Director J.J. Abrams faced an even more difficult task than George Lucas did in the late-90s when the Star Wars creator began his billion-dollar vanity project (and turned the word prequel into a pejorative) . Not only must Abrams live up to the impossible-to-live-up-to originals (the sublimity of which are inflated by nostalgia with every passing year), but he has to make up for the prequels. And has there ever been a greater pop culture disappointment than Lucas’ ill-conceived trilogy of economics melodramas? Abrams has been tasked to atone for those sins, to rescue a franchise brought low by Gungans and digital backgrounds.

Is The Force Awakens perfect? No. But the flaws are the same flaws that every blockbuster epic suffers these days: it sometimes feels like there’s too much happening onscreen, and there’s a thinness and weightlessness to some of the CGI, and there are too many references to things that have (or are about to happen). The narrative and mythological simplicity of that very first film has been lost. But those are contextual complaints; this is simply how movies are made in 2015. In this manner, The Force Awakens is a film of its time.

Which is perhaps my only nonpartisan disappointment. The original Star Wars franchise was so out of place in the late 1970s; earnest, eager, optimistic—with its innocent moral code of light vs. dark, it seemed almost subversive, a response to the cynicism and verisimilitude of the New Hollywood movement. The Force Awakens, however, seems, by the standards of blockbuster filmmaking in this early part of the century, pretty conventional. For better and worse.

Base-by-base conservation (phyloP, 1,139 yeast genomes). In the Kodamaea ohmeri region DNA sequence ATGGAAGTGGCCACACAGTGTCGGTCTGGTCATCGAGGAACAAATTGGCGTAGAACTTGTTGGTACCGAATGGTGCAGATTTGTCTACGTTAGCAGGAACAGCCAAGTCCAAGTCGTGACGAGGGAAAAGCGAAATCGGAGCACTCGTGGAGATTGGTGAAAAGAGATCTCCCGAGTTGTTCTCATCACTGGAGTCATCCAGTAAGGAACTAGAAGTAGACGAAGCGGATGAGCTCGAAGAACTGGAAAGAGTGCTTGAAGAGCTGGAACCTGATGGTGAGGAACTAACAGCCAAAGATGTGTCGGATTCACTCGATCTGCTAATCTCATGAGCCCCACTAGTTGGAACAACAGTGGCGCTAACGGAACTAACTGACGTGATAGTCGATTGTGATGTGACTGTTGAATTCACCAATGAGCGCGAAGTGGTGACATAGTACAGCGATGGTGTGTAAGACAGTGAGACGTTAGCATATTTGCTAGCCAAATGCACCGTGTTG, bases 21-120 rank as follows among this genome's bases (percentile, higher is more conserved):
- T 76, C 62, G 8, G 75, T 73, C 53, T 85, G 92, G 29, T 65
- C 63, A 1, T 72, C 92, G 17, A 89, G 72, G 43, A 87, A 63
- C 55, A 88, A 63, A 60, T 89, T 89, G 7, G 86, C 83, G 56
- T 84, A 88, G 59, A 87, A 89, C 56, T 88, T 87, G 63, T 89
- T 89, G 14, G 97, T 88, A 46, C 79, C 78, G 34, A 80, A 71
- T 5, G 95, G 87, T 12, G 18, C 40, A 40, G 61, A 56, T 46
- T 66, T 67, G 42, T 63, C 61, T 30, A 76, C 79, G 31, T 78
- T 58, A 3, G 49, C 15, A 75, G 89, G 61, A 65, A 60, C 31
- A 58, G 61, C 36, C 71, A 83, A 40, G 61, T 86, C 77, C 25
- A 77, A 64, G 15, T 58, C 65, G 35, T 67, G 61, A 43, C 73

But here is the best part. Perhaps the most unexpected part.

Harrison Ford.

He seemed so utterly bored with Han Solo by the end of the original trilogy; some of his line readings in Return of the Jedi have the flavor of an insubordinate kid trying to ruin the school play. And over the course of the last three decades he made no secret of his antipathy. But here he is, back behind the wheel of the Millennium Falcon, wisecracking, blasting stormtroopers, and even providing a bit of gravitas. I don’t know what reinvigorated him (maybe it was the food you were serving, or maybe it was a particular plot point late in the film), but, watching this, you realize that this is the same guy who played Richard Kimble and Rick Deckard and Jack Ryan, and that, yes, he can act.

The other familiar faces acquit themselves well. Carrie Fisher’s gravelly voice suggests that the preceding decades have been hard on poor Princess Leia. Chewbacca and Threepio are simply themselves, which is all you can possibly ask for. The new faces, too, are terrific. Much has been made of the cast’s diversity, but it’s their enthusiastic, unpretentious performances that make this new band of heroes feel special.

But none of this will be clear to me for another few months, or years, or perhaps even longer. Star Wars is all about legacy – in both its subject matter and its cultural significance – and only the passage of time can provide the necessary perspective. As a true believer, it’s impossible for me to guess whether this film will convert any non-believers. But I’m fairly certain it might recruit some new ones.

In fact, that might be the best way for fans like me to approach The Force Awakens. To imagine that this is the first Star Wars film you’ve ever seen. To think of it as your very first taste of an essential nutritional substance full of vitamins and complex proteins that will either keep you healthy or turn your stomach. To ask yourself: is this the glass of milk that will turn me into an instinctive milk-drinker?